By B. Sivaraman
The slowdown in the Indian economy is not limited to the automobile sector now. Every sector of the economy now has its own sob story. The slowdown would linger on for some time because the new investment projects announced in terms of value declined by 79.5 per cent. The GDP growth in Q1 was 5.8 per cent and industrial growth was a mere 2 per cent. India Inc’s net sales growth for the Q2 (April-June quarter) slid to 4.6 per cent as against 13.5 per cent for the same period last year, while the net profit growth moderated to 6.6 per cent as compared to last year’s 24.6 per cent.
What is the plant-level impact of this slowdown? Mr. James from Coimbatore, President of the Tamil Nadu Association of Cottage and Micro Enterprises (TACT) said that those SMEs doing job orders were the worst hit. “Scrap prices are down from Rs.26–28 a kg one year back to Rs.16 a kg now due to slowdown and lack of demand from foundries and SMEs factor the scrap sales into their revenue calculation and many SMEs suffer more Rs.1 lakh on scrap sales alone”, he adds. Job losses for local workers is not widespread except in the case of contract labourers and temps and only North Indian workers are being sent home first from Coimbatore and soon workers from Tamil Nadu would also lose jobs, he says. His association has demanded reduction in taxes, particularly reduction of GST on job-orders from 28 per cent to 5 per cent, moratorium on loan repayment until complete manufacturing recovery and reduction in monthly EMI by banks.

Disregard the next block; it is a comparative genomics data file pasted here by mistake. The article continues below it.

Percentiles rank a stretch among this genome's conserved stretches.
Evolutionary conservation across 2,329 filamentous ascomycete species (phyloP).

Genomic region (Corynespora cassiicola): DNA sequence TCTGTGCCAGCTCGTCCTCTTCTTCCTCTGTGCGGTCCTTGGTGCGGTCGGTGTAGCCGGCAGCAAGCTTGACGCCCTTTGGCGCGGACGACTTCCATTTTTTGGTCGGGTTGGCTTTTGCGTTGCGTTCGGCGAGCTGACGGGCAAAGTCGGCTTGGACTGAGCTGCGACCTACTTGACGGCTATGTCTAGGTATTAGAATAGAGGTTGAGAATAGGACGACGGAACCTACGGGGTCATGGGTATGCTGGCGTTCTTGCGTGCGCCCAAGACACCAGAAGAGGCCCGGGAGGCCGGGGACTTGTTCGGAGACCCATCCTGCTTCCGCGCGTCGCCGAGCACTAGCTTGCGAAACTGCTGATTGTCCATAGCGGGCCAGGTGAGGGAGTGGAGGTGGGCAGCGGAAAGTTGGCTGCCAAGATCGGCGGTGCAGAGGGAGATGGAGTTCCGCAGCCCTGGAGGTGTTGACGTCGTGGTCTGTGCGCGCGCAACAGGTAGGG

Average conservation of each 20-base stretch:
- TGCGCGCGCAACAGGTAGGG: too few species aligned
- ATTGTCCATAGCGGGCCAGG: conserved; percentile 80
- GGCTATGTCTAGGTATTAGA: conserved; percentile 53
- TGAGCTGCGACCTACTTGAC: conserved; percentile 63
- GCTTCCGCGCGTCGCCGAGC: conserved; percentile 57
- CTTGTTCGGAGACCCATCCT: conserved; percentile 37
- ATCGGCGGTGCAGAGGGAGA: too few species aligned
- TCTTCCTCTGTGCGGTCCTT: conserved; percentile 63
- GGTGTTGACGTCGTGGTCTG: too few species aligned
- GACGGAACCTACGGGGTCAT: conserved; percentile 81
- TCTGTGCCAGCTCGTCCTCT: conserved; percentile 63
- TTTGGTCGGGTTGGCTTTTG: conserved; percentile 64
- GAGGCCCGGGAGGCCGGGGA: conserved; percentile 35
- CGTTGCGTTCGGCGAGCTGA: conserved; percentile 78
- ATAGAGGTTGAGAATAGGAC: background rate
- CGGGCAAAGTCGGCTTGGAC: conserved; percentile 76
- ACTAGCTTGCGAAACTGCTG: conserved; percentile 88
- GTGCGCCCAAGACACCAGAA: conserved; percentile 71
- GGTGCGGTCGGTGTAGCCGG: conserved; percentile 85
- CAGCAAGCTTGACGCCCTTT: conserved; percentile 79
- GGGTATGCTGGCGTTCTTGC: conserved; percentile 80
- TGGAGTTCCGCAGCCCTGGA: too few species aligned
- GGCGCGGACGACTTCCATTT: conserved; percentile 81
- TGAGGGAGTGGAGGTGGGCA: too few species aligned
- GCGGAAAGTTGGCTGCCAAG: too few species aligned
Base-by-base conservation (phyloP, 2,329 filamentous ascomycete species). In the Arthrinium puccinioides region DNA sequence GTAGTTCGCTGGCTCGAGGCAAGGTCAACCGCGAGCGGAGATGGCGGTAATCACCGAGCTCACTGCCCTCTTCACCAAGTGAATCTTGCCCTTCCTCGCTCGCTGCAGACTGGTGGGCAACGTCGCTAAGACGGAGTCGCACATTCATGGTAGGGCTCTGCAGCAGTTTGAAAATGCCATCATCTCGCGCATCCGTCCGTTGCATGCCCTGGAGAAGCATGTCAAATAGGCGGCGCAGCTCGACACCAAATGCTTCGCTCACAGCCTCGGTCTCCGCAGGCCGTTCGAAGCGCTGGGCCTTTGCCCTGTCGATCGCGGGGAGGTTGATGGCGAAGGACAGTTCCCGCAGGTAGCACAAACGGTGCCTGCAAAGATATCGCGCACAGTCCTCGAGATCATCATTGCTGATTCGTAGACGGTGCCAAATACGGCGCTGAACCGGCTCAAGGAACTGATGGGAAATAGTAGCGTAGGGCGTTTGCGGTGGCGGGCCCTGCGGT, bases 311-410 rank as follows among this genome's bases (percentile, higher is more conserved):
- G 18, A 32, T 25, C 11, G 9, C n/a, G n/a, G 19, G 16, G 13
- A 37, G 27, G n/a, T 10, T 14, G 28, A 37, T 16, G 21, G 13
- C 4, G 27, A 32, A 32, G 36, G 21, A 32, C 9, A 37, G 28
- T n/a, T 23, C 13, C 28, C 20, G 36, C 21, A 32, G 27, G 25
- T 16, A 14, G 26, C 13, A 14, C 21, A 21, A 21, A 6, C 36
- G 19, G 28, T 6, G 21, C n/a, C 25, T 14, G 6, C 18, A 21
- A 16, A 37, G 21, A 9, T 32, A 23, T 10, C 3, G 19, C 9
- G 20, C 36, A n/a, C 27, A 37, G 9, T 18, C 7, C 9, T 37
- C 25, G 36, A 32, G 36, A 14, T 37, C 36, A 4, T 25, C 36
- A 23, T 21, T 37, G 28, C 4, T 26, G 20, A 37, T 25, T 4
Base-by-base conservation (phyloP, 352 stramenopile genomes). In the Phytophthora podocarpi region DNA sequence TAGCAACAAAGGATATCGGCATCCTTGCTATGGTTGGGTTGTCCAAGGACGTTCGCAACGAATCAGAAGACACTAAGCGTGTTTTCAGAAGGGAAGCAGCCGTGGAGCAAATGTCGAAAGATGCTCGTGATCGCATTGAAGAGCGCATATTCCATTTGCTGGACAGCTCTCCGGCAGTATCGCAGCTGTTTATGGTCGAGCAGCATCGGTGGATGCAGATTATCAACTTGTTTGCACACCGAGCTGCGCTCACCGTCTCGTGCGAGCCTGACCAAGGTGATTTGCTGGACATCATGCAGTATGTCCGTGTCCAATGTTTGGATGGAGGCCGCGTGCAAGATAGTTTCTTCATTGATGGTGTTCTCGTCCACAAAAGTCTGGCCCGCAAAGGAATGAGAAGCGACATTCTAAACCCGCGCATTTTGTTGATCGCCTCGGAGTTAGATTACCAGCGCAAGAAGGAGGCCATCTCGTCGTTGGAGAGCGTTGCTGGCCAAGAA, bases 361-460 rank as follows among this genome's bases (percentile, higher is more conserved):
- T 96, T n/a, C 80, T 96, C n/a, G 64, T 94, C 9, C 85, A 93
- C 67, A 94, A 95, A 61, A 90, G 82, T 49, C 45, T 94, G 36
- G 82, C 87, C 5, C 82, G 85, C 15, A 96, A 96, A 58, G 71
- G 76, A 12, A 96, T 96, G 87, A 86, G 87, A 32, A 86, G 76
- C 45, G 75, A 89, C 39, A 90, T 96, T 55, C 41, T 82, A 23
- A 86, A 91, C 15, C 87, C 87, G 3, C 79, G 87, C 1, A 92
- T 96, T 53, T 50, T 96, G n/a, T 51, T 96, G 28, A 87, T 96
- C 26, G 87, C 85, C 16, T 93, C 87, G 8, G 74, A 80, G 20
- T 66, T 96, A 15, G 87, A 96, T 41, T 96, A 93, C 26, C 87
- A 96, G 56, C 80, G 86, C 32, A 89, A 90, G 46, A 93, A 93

What is the response of the trade unions when the employers are trying to shift the burden of slowdown on the workers? What they are going to demand from the government. We contacted the top leaders of four central trade unions to ascertain their thinking and their plans.